Costly children

Christians should fight the pressure to conform

Issue: "Against all odds," May 30, 1998

I still remember the time a decade ago I visited a man who had taught me much about Christianity a decade before that. He had moved away from Christ and it showed, even in the way he and his family ate dinner, from pizza boxes scattered on the floor in front of the television. There wasn't even a "Good food, good meat, thank God, let's eat" type of pseudo-prayer. His children had fallen into the natural tendency to vulturize the victuals.

I've received several letters to the editor lately noting the continuing anti-child bias of secular liberal culture. It's almost as if babies who escape the abortionist are then placed not in a crib but on top of a cash register that keeps ringing and ringing. U.S. News & World Report recently warned parents that it takes a zillion bucks to raise children today, both in terms of all the food those omnivores eat and the forgone earning power when some moms stay home.

The bottom line, according to U.S. News, is this: If an average couple chose not to have a child in 1997 and instead received a 7 percent return on the money it would have spent and the extra dough it could have earned, by 2118 that couple could have an additional $1,455,581 in the bank. (Note the magazine's degree of precision.) A second child would come at a 24 percent discount, but would still be a million-dollar baby.

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Groups like Negative Population Growth enjoy such factoids. "Are we going to hell in a handbasket?" a recent NPG letter asked, and then showed us the way to its heaven: a U.S. population half the size it is now, with 1.5 children per family and no immigrants allowed. NPGers, like homosexuals, tend to have a high disposable income, since there are no children around to eat up the money that could otherwise be invested in cars, cruises, and political contributions.

Should Christians go for the financial gusto, just as my former mentor and his family fell into wolfish dinners? Joel Belz taught me one index of the health of a church: Make attendance at a typical service the numerator and the number of members on the rolls the denominator. (If the result is below one, the church has problems.) When it comes to testing whether a church is withstanding anti-child pressures, I'd propose making the number of families with parents in their 30s and 40s the denominator, the number of children they have the numerator. (The Bible says, "Blessed is the man whose quiver is full," but it does not present an exact number of arrows, so you may suggest your own appropriate result.)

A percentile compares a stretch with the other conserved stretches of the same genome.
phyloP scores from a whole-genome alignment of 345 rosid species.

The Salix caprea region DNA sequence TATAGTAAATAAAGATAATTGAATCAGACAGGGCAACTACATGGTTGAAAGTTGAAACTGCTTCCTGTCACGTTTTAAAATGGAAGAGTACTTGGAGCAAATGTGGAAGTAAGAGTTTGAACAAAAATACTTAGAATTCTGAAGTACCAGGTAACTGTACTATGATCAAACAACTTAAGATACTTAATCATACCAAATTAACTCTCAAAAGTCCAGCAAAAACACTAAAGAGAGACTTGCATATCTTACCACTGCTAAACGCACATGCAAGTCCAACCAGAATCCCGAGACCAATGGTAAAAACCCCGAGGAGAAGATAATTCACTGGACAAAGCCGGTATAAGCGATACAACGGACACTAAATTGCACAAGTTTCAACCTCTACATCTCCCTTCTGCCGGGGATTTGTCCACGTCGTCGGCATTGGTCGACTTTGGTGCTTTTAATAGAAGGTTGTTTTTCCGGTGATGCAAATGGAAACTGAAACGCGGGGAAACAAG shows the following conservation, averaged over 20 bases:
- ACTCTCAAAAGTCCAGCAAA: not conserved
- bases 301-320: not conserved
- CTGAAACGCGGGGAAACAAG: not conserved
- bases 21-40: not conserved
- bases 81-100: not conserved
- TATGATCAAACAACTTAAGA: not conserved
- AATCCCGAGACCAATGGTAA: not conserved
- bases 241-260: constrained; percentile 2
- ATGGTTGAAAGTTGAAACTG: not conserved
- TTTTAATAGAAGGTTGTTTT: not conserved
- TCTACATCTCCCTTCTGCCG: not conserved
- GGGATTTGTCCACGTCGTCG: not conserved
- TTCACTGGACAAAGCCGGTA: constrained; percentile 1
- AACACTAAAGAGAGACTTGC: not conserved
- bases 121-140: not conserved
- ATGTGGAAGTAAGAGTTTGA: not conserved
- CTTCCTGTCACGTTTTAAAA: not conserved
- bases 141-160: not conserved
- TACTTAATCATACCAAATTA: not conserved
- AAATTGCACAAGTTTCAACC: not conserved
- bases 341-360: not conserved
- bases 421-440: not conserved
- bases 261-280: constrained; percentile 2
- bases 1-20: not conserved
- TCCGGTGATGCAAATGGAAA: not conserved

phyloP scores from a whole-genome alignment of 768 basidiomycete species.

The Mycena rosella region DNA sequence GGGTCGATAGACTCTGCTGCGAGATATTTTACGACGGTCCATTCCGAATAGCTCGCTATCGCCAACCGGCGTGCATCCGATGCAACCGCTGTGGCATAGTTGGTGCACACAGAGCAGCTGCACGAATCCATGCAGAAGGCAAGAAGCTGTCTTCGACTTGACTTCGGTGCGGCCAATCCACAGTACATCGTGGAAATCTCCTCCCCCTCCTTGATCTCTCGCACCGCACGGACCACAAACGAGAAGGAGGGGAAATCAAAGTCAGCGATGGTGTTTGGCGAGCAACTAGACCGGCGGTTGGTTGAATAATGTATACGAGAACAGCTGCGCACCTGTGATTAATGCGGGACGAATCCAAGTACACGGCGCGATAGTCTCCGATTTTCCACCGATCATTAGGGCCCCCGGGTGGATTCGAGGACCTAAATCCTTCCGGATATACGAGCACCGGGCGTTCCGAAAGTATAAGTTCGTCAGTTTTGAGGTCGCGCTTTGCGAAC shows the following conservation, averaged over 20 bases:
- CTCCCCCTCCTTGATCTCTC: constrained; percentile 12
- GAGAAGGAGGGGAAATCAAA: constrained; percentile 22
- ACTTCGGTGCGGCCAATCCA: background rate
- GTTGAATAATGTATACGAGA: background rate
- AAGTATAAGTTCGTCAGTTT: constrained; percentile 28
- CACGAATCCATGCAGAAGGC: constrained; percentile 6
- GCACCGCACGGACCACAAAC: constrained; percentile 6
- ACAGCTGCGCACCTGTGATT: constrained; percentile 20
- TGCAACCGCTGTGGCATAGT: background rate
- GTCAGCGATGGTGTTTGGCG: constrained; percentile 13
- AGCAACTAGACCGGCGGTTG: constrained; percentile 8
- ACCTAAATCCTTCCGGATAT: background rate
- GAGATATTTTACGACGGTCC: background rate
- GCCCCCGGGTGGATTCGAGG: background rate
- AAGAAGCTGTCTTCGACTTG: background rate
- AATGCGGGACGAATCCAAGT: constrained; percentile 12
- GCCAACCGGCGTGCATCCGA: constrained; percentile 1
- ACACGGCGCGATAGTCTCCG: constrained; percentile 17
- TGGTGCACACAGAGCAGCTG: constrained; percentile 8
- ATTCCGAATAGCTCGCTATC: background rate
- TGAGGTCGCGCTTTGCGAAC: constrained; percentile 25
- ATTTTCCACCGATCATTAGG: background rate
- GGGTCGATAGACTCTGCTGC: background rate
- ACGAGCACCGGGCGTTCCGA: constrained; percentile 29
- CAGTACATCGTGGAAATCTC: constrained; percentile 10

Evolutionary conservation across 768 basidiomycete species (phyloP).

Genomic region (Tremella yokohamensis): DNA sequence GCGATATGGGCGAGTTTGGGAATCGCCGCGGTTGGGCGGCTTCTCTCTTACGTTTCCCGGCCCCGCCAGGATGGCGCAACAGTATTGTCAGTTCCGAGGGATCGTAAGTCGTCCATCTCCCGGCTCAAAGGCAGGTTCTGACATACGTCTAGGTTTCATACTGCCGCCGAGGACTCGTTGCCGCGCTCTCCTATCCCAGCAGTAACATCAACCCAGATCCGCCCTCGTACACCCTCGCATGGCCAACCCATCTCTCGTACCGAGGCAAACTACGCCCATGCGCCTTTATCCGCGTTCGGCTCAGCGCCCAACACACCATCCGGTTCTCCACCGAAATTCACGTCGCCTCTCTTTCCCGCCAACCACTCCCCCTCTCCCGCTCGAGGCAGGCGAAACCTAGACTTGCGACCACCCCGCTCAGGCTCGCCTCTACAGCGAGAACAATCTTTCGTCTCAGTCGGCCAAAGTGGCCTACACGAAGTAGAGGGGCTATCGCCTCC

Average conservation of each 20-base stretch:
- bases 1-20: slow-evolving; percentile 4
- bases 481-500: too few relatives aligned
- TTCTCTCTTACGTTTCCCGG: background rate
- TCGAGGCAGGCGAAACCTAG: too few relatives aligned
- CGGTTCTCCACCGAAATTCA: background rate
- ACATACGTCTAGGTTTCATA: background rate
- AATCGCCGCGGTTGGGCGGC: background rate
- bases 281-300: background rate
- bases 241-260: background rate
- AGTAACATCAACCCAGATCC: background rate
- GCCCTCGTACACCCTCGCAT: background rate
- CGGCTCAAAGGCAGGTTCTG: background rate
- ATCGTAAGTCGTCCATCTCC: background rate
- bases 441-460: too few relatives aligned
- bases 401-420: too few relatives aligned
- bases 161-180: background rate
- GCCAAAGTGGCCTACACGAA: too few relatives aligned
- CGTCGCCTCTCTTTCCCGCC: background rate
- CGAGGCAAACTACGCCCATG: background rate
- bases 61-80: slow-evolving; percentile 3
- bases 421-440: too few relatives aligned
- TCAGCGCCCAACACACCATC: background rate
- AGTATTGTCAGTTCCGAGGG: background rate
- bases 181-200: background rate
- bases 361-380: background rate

Pressures to conform today are huge, and not just when it comes to childbearing. University of Virginia history professor Robert Louis Wilken recently noted (see the useful newsletter Critique) that when Roman Empire pagans walked into a church, they "entered a wholly different world than they were used to," one with prayers and hymns from something called a "Bible," and sermons rather than bloody sacrifices. Mr. Wilken's application to today: "A person who comes into a Christian church for the first time should feel out of place. He should feel this community engages in practices so important they take time to learn. The best thing we can do for 'seekers' is to create an environment where newcomers feel they are missing something vital."

There's a similar logic about families. When I walked into the house of my former mentor, the disappearance of a Christian ethos was palpable. The best way to fight the thrust of the U.S. News article and that NPG negativism is to build families that are different. It starts with some basic elements, like a family dinner where parents and children actually converse and pray and read the Bible. The distinction continues as children grow in grace rather than scorn for Christ, and as they establish godly families of their own.

We can fight anti-child pressure by remembering our purpose in life: to glorify God and enjoy him forever. God tells us in Genesis and throughout the Bible that we are to obey his command (and trust him enough) to be fruitful and multiply. The world around us wolfs down pizza, but God wants something better for us. And perhaps we can keep in mind another basic truth: that however we earn and spend our money during our lives, at the moment of death each of us has zero disposable income. We can't take it with us, but if we trust in Christ, he will take us with him.

Marvin Olasky
Marvin Olasky

Marvin is editor in chief of WORLD News Group and the author of more than 20 books, including The Tragedy of American Compassion. Follow Marvin on Twitter @MarvinOlasky.


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